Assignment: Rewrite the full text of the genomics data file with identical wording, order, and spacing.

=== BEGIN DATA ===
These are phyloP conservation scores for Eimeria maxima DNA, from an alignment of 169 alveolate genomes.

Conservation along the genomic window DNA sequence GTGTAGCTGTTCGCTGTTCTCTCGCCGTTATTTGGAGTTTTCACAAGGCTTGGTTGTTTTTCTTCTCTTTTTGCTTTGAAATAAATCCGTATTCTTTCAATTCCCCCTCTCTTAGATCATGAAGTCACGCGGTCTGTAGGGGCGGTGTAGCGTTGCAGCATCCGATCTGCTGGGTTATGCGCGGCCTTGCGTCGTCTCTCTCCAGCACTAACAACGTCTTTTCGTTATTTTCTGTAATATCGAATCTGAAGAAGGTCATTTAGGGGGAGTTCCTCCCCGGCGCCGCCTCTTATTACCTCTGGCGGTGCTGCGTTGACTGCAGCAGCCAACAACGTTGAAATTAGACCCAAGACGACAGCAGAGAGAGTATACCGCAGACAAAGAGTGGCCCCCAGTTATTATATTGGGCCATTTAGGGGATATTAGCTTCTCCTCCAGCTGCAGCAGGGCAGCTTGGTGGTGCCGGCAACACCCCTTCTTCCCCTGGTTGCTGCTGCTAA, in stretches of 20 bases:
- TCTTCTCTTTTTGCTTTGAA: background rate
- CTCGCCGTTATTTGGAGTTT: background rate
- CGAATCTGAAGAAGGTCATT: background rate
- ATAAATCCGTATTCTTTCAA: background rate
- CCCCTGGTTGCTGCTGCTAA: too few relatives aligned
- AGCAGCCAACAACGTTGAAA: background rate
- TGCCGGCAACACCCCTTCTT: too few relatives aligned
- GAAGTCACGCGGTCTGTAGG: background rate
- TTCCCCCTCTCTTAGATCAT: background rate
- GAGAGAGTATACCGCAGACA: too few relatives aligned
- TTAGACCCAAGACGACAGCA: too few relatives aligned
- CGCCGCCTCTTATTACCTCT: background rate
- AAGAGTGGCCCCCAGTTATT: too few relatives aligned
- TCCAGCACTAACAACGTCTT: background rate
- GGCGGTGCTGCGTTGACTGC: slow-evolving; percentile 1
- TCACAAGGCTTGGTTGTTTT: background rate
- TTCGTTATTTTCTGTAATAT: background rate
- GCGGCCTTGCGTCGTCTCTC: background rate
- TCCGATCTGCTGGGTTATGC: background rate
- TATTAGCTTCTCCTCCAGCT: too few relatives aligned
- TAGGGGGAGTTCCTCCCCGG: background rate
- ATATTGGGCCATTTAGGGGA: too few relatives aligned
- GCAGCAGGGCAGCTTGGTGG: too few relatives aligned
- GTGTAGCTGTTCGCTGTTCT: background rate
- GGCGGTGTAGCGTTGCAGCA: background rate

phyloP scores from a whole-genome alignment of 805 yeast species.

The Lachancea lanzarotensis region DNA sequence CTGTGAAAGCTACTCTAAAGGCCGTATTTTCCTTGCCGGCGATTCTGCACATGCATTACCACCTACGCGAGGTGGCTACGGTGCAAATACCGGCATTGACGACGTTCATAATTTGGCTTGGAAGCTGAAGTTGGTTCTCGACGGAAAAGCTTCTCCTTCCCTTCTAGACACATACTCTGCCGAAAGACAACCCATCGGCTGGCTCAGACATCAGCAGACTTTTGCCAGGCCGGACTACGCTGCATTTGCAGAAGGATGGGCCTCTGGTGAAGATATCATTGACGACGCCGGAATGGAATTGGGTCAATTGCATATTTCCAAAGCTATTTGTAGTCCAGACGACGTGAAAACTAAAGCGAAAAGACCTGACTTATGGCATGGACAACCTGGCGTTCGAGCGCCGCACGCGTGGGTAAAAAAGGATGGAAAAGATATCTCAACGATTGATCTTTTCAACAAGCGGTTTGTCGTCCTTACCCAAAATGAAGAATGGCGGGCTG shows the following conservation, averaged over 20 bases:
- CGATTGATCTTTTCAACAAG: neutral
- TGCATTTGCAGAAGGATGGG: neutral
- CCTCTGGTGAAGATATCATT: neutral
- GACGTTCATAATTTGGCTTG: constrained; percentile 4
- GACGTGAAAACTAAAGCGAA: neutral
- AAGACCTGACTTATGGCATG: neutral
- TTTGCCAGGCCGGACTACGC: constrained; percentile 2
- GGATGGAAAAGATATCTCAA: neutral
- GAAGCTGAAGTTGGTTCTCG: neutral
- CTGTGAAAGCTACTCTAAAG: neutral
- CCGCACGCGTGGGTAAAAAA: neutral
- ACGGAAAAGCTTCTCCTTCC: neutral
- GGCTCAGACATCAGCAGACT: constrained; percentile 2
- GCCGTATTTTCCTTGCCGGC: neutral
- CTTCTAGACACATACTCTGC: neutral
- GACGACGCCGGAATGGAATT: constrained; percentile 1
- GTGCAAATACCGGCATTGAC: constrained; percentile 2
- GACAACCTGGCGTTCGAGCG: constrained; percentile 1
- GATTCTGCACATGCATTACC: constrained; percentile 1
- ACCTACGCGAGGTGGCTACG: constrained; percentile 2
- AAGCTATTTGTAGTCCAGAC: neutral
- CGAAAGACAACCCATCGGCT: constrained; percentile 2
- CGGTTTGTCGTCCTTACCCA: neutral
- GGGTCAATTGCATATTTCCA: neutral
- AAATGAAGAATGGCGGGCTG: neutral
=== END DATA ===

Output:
These are phyloP conservation scores for Eimeria maxima DNA, from an alignment of 169 alveolate genomes.

Conservation along the genomic window DNA sequence GTGTAGCTGTTCGCTGTTCTCTCGCCGTTATTTGGAGTTTTCACAAGGCTTGGTTGTTTTTCTTCTCTTTTTGCTTTGAAATAAATCCGTATTCTTTCAATTCCCCCTCTCTTAGATCATGAAGTCACGCGGTCTGTAGGGGCGGTGTAGCGTTGCAGCATCCGATCTGCTGGGTTATGCGCGGCCTTGCGTCGTCTCTCTCCAGCACTAACAACGTCTTTTCGTTATTTTCTGTAATATCGAATCTGAAGAAGGTCATTTAGGGGGAGTTCCTCCCCGGCGCCGCCTCTTATTACCTCTGGCGGTGCTGCGTTGACTGCAGCAGCCAACAACGTTGAAATTAGACCCAAGACGACAGCAGAGAGAGTATACCGCAGACAAAGAGTGGCCCCCAGTTATTATATTGGGCCATTTAGGGGATATTAGCTTCTCCTCCAGCTGCAGCAGGGCAGCTTGGTGGTGCCGGCAACACCCCTTCTTCCCCTGGTTGCTGCTGCTAA, in stretches of 20 bases:
- TCTTCTCTTTTTGCTTTGAA: background rate
- CTCGCCGTTATTTGGAGTTT: background rate
- CGAATCTGAAGAAGGTCATT: background rate
- ATAAATCCGTATTCTTTCAA: background rate
- CCCCTGGTTGCTGCTGCTAA: too few relatives aligned
- AGCAGCCAACAACGTTGAAA: background rate
- TGCCGGCAACACCCCTTCTT: too few relatives aligned
- GAAGTCACGCGGTCTGTAGG: background rate
- TTCCCCCTCTCTTAGATCAT: background rate
- GAGAGAGTATACCGCAGACA: too few relatives aligned
- TTAGACCCAAGACGACAGCA: too few relatives aligned
- CGCCGCCTCTTATTACCTCT: background rate
- AAGAGTGGCCCCCAGTTATT: too few relatives aligned
- TCCAGCACTAACAACGTCTT: background rate
- GGCGGTGCTGCGTTGACTGC: slow-evolving; percentile 1
- TCACAAGGCTTGGTTGTTTT: background rate
- TTCGTTATTTTCTGTAATAT: background rate
- GCGGCCTTGCGTCGTCTCTC: background rate
- TCCGATCTGCTGGGTTATGC: background rate
- TATTAGCTTCTCCTCCAGCT: too few relatives aligned
- TAGGGGGAGTTCCTCCCCGG: background rate
- ATATTGGGCCATTTAGGGGA: too few relatives aligned
- GCAGCAGGGCAGCTTGGTGG: too few relatives aligned
- GTGTAGCTGTTCGCTGTTCT: background rate
- GGCGGTGTAGCGTTGCAGCA: background rate

phyloP scores from a whole-genome alignment of 805 yeast species.

The Lachancea lanzarotensis region DNA sequence CTGTGAAAGCTACTCTAAAGGCCGTATTTTCCTTGCCGGCGATTCTGCACATGCATTACCACCTACGCGAGGTGGCTACGGTGCAAATACCGGCATTGACGACGTTCATAATTTGGCTTGGAAGCTGAAGTTGGTTCTCGACGGAAAAGCTTCTCCTTCCCTTCTAGACACATACTCTGCCGAAAGACAACCCATCGGCTGGCTCAGACATCAGCAGACTTTTGCCAGGCCGGACTACGCTGCATTTGCAGAAGGATGGGCCTCTGGTGAAGATATCATTGACGACGCCGGAATGGAATTGGGTCAATTGCATATTTCCAAAGCTATTTGTAGTCCAGACGACGTGAAAACTAAAGCGAAAAGACCTGACTTATGGCATGGACAACCTGGCGTTCGAGCGCCGCACGCGTGGGTAAAAAAGGATGGAAAAGATATCTCAACGATTGATCTTTTCAACAAGCGGTTTGTCGTCCTTACCCAAAATGAAGAATGGCGGGCTG shows the following conservation, averaged over 20 bases:
- CGATTGATCTTTTCAACAAG: neutral
- TGCATTTGCAGAAGGATGGG: neutral
- CCTCTGGTGAAGATATCATT: neutral
- GACGTTCATAATTTGGCTTG: constrained; percentile 4
- GACGTGAAAACTAAAGCGAA: neutral
- AAGACCTGACTTATGGCATG: neutral
- TTTGCCAGGCCGGACTACGC: constrained; percentile 2
- GGATGGAAAAGATATCTCAA: neutral
- GAAGCTGAAGTTGGTTCTCG: neutral
- CTGTGAAAGCTACTCTAAAG: neutral
- CCGCACGCGTGGGTAAAAAA: neutral
- ACGGAAAAGCTTCTCCTTCC: neutral
- GGCTCAGACATCAGCAGACT: constrained; percentile 2
- GCCGTATTTTCCTTGCCGGC: neutral
- CTTCTAGACACATACTCTGC: neutral
- GACGACGCCGGAATGGAATT: constrained; percentile 1
- GTGCAAATACCGGCATTGAC: constrained; percentile 2
- GACAACCTGGCGTTCGAGCG: constrained; percentile 1
- GATTCTGCACATGCATTACC: constrained; percentile 1
- ACCTACGCGAGGTGGCTACG: constrained; percentile 2
- AAGCTATTTGTAGTCCAGAC: neutral
- CGAAAGACAACCCATCGGCT: constrained; percentile 2
- CGGTTTGTCGTCCTTACCCA: neutral
- GGGTCAATTGCATATTTCCA: neutral
- AAATGAAGAATGGCGGGCTG: neutral